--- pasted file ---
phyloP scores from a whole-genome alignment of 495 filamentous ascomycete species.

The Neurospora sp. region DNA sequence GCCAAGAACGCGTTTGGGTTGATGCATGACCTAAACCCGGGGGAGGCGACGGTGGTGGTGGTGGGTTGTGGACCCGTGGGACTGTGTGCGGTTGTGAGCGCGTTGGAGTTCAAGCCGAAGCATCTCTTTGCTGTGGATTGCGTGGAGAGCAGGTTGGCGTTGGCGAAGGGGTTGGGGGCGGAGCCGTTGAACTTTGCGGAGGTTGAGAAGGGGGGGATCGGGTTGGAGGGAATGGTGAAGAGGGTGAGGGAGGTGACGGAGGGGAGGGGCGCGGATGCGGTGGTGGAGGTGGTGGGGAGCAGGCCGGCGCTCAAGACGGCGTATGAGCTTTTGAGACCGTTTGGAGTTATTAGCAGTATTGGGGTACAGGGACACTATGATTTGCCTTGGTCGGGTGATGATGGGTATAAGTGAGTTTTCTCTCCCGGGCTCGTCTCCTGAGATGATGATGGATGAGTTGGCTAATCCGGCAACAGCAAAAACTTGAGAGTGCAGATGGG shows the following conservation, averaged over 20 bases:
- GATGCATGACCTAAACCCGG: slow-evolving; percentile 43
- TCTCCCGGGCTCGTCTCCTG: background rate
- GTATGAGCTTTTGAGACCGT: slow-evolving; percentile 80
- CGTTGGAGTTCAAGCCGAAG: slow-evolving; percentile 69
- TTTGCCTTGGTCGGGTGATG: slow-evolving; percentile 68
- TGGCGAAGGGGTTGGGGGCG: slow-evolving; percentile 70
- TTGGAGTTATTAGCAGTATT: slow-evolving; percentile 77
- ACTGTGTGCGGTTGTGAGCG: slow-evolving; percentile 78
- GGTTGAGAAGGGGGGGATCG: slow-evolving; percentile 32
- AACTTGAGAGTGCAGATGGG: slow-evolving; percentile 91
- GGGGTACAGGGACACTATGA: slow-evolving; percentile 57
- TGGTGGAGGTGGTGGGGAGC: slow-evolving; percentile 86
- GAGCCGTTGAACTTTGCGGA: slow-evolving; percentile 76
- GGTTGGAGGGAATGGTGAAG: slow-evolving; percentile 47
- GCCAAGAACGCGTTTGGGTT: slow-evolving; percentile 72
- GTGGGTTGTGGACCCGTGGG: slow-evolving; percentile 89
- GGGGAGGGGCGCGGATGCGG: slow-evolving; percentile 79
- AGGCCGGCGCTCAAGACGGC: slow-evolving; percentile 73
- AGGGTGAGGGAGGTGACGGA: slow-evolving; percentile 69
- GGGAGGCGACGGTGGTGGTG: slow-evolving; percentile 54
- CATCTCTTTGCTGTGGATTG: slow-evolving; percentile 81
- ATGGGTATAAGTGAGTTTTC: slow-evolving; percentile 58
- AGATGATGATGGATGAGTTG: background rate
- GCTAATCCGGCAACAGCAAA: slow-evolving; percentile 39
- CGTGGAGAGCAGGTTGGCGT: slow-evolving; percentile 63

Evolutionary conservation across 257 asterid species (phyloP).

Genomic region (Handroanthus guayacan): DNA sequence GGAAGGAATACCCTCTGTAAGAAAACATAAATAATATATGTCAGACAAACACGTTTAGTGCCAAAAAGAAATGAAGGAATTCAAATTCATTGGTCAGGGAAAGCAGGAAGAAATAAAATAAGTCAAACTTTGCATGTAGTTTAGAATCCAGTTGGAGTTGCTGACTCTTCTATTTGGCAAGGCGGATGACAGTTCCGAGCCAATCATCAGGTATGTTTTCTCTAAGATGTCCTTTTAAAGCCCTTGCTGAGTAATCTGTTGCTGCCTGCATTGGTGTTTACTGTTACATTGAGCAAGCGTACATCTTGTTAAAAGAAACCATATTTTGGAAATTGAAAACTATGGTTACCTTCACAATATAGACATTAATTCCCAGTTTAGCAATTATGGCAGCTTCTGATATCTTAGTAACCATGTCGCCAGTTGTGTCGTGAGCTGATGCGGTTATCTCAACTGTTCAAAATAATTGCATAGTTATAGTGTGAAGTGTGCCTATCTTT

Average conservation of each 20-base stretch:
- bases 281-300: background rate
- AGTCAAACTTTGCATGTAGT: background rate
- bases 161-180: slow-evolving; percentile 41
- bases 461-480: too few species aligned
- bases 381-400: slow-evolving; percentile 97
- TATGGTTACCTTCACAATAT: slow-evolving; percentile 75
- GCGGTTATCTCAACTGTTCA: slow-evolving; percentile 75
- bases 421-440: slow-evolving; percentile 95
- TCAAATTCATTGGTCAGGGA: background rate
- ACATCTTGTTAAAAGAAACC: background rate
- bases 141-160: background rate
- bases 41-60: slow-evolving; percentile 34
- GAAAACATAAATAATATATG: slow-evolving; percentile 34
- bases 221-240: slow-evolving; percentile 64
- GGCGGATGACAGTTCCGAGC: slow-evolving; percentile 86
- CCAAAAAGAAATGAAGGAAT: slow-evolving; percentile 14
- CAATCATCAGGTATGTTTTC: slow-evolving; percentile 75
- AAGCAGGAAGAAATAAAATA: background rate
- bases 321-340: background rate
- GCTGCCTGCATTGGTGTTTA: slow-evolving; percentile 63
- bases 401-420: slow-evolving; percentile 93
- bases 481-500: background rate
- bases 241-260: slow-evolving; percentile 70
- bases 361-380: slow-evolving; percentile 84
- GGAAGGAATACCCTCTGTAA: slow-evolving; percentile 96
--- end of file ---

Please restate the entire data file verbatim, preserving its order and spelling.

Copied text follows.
phyloP scores from a whole-genome alignment of 495 filamentous ascomycete species.

The Neurospora sp. region DNA sequence GCCAAGAACGCGTTTGGGTTGATGCATGACCTAAACCCGGGGGAGGCGACGGTGGTGGTGGTGGGTTGTGGACCCGTGGGACTGTGTGCGGTTGTGAGCGCGTTGGAGTTCAAGCCGAAGCATCTCTTTGCTGTGGATTGCGTGGAGAGCAGGTTGGCGTTGGCGAAGGGGTTGGGGGCGGAGCCGTTGAACTTTGCGGAGGTTGAGAAGGGGGGGATCGGGTTGGAGGGAATGGTGAAGAGGGTGAGGGAGGTGACGGAGGGGAGGGGCGCGGATGCGGTGGTGGAGGTGGTGGGGAGCAGGCCGGCGCTCAAGACGGCGTATGAGCTTTTGAGACCGTTTGGAGTTATTAGCAGTATTGGGGTACAGGGACACTATGATTTGCCTTGGTCGGGTGATGATGGGTATAAGTGAGTTTTCTCTCCCGGGCTCGTCTCCTGAGATGATGATGGATGAGTTGGCTAATCCGGCAACAGCAAAAACTTGAGAGTGCAGATGGG shows the following conservation, averaged over 20 bases:
- GATGCATGACCTAAACCCGG: slow-evolving; percentile 43
- TCTCCCGGGCTCGTCTCCTG: background rate
- GTATGAGCTTTTGAGACCGT: slow-evolving; percentile 80
- CGTTGGAGTTCAAGCCGAAG: slow-evolving; percentile 69
- TTTGCCTTGGTCGGGTGATG: slow-evolving; percentile 68
- TGGCGAAGGGGTTGGGGGCG: slow-evolving; percentile 70
- TTGGAGTTATTAGCAGTATT: slow-evolving; percentile 77
- ACTGTGTGCGGTTGTGAGCG: slow-evolving; percentile 78
- GGTTGAGAAGGGGGGGATCG: slow-evolving; percentile 32
- AACTTGAGAGTGCAGATGGG: slow-evolving; percentile 91
- GGGGTACAGGGACACTATGA: slow-evolving; percentile 57
- TGGTGGAGGTGGTGGGGAGC: slow-evolving; percentile 86
- GAGCCGTTGAACTTTGCGGA: slow-evolving; percentile 76
- GGTTGGAGGGAATGGTGAAG: slow-evolving; percentile 47
- GCCAAGAACGCGTTTGGGTT: slow-evolving; percentile 72
- GTGGGTTGTGGACCCGTGGG: slow-evolving; percentile 89
- GGGGAGGGGCGCGGATGCGG: slow-evolving; percentile 79
- AGGCCGGCGCTCAAGACGGC: slow-evolving; percentile 73
- AGGGTGAGGGAGGTGACGGA: slow-evolving; percentile 69
- GGGAGGCGACGGTGGTGGTG: slow-evolving; percentile 54
- CATCTCTTTGCTGTGGATTG: slow-evolving; percentile 81
- ATGGGTATAAGTGAGTTTTC: slow-evolving; percentile 58
- AGATGATGATGGATGAGTTG: background rate
- GCTAATCCGGCAACAGCAAA: slow-evolving; percentile 39
- CGTGGAGAGCAGGTTGGCGT: slow-evolving; percentile 63

Evolutionary conservation across 257 asterid species (phyloP).

Genomic region (Handroanthus guayacan): DNA sequence GGAAGGAATACCCTCTGTAAGAAAACATAAATAATATATGTCAGACAAACACGTTTAGTGCCAAAAAGAAATGAAGGAATTCAAATTCATTGGTCAGGGAAAGCAGGAAGAAATAAAATAAGTCAAACTTTGCATGTAGTTTAGAATCCAGTTGGAGTTGCTGACTCTTCTATTTGGCAAGGCGGATGACAGTTCCGAGCCAATCATCAGGTATGTTTTCTCTAAGATGTCCTTTTAAAGCCCTTGCTGAGTAATCTGTTGCTGCCTGCATTGGTGTTTACTGTTACATTGAGCAAGCGTACATCTTGTTAAAAGAAACCATATTTTGGAAATTGAAAACTATGGTTACCTTCACAATATAGACATTAATTCCCAGTTTAGCAATTATGGCAGCTTCTGATATCTTAGTAACCATGTCGCCAGTTGTGTCGTGAGCTGATGCGGTTATCTCAACTGTTCAAAATAATTGCATAGTTATAGTGTGAAGTGTGCCTATCTTT

Average conservation of each 20-base stretch:
- bases 281-300: background rate
- AGTCAAACTTTGCATGTAGT: background rate
- bases 161-180: slow-evolving; percentile 41
- bases 461-480: too few species aligned
- bases 381-400: slow-evolving; percentile 97
- TATGGTTACCTTCACAATAT: slow-evolving; percentile 75
- GCGGTTATCTCAACTGTTCA: slow-evolving; percentile 75
- bases 421-440: slow-evolving; percentile 95
- TCAAATTCATTGGTCAGGGA: background rate
- ACATCTTGTTAAAAGAAACC: background rate
- bases 141-160: background rate
- bases 41-60: slow-evolving; percentile 34
- GAAAACATAAATAATATATG: slow-evolving; percentile 34
- bases 221-240: slow-evolving; percentile 64
- GGCGGATGACAGTTCCGAGC: slow-evolving; percentile 86
- CCAAAAAGAAATGAAGGAAT: slow-evolving; percentile 14
- CAATCATCAGGTATGTTTTC: slow-evolving; percentile 75
- AAGCAGGAAGAAATAAAATA: background rate
- bases 321-340: background rate
- GCTGCCTGCATTGGTGTTTA: slow-evolving; percentile 63
- bases 401-420: slow-evolving; percentile 93
- bases 481-500: background rate
- bases 241-260: slow-evolving; percentile 70
- bases 361-380: slow-evolving; percentile 84
- GGAAGGAATACCCTCTGTAA: slow-evolving; percentile 96